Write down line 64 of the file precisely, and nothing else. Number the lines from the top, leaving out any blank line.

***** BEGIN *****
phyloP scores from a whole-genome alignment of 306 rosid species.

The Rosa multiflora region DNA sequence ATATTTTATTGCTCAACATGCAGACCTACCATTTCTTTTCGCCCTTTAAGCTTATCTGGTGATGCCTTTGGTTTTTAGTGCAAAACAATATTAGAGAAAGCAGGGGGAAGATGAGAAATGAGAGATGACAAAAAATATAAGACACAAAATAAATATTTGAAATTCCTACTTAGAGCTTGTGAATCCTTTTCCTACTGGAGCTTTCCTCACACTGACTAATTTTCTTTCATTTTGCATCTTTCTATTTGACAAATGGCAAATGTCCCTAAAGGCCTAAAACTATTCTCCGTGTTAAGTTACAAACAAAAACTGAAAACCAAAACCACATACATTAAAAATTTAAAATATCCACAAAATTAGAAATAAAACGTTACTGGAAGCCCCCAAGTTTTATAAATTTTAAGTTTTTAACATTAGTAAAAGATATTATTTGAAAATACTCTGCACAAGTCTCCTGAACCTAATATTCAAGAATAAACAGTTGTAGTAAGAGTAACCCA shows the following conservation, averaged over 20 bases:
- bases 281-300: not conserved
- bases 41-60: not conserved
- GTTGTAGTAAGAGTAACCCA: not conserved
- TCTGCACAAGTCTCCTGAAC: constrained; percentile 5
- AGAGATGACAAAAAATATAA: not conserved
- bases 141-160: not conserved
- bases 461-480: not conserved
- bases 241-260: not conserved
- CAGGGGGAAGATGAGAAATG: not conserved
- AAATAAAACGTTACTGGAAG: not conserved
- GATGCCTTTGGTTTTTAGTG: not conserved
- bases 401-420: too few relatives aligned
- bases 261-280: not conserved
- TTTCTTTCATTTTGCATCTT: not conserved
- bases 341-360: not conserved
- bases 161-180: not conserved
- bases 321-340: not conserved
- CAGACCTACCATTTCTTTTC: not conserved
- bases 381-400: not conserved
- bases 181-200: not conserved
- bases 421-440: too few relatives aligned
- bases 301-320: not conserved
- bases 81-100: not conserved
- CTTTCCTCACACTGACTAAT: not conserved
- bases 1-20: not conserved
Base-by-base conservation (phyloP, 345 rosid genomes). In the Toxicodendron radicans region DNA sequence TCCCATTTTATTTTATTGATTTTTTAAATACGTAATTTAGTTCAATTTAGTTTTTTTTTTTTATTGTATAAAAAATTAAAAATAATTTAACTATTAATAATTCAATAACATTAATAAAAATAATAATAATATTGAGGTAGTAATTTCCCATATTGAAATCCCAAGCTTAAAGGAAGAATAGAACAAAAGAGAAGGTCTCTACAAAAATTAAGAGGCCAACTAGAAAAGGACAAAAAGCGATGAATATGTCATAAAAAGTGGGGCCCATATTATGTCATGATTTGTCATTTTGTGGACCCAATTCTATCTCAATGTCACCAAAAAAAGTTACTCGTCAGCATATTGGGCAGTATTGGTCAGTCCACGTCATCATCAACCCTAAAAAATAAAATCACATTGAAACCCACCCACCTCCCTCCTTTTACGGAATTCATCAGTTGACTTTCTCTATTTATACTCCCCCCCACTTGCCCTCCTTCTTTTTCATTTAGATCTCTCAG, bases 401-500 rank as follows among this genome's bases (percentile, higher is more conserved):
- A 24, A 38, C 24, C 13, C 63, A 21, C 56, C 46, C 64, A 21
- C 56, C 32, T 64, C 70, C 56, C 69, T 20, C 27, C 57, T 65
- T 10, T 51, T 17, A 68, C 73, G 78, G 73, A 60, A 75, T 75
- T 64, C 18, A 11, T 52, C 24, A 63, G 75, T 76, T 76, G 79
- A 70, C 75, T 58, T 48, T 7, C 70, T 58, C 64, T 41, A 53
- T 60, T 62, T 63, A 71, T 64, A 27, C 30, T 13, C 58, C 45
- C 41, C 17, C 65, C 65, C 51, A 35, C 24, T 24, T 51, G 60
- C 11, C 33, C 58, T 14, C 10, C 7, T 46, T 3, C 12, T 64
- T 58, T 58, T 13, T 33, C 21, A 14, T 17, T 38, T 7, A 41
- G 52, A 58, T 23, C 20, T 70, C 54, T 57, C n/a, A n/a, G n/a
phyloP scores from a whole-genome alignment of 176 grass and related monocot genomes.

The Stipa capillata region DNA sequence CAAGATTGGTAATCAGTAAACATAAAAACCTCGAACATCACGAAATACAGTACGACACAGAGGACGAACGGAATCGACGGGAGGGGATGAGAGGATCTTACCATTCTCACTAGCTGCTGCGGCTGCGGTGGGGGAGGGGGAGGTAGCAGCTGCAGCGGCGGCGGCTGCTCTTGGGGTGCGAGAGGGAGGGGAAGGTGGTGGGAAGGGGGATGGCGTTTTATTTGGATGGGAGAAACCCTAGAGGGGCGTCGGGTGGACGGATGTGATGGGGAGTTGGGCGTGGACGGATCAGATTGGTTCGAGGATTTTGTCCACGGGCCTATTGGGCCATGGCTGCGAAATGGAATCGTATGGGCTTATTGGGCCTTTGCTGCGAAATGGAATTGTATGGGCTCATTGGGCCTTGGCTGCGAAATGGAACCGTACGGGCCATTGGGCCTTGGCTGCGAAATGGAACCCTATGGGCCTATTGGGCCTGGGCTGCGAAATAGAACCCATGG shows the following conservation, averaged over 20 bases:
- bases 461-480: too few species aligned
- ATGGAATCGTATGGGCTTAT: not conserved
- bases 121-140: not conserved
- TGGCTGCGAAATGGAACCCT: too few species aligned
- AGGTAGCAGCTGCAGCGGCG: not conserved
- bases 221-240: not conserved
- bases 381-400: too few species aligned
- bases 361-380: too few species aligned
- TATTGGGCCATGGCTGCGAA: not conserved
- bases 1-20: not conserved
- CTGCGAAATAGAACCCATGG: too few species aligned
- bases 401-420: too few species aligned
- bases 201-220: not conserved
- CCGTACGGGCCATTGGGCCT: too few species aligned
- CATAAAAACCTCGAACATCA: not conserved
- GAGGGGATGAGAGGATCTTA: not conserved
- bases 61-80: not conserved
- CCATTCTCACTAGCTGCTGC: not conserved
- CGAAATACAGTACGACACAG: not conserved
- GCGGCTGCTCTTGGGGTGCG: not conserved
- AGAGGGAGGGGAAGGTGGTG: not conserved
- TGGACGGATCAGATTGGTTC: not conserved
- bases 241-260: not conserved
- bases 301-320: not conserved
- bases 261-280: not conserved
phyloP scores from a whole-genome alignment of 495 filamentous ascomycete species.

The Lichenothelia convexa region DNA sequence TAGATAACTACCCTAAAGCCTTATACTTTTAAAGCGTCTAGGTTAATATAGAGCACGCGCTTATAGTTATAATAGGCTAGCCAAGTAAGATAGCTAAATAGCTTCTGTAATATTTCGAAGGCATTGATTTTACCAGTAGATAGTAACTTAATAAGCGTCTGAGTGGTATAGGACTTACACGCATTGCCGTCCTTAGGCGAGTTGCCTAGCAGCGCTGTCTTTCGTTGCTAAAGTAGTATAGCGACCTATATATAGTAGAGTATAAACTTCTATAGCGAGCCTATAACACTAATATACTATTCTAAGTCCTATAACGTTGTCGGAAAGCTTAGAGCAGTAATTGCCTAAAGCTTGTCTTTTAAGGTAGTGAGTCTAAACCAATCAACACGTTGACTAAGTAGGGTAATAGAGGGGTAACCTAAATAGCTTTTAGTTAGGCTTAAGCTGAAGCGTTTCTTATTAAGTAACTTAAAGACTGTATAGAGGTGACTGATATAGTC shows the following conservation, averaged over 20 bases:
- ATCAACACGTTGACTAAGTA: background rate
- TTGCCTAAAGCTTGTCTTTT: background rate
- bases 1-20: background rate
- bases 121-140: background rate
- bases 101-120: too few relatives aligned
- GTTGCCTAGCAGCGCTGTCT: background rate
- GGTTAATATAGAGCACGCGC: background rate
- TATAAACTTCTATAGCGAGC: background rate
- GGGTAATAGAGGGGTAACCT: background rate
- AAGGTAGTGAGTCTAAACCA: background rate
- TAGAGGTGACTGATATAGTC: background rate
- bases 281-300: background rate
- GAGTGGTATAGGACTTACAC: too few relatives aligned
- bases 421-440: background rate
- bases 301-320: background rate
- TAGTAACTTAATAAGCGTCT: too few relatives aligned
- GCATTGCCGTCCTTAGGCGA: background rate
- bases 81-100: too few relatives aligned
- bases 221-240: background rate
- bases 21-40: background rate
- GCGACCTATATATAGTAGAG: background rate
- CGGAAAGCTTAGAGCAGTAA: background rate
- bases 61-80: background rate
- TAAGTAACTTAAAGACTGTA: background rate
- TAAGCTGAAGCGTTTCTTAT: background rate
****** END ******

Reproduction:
- bases 301-320: not conserved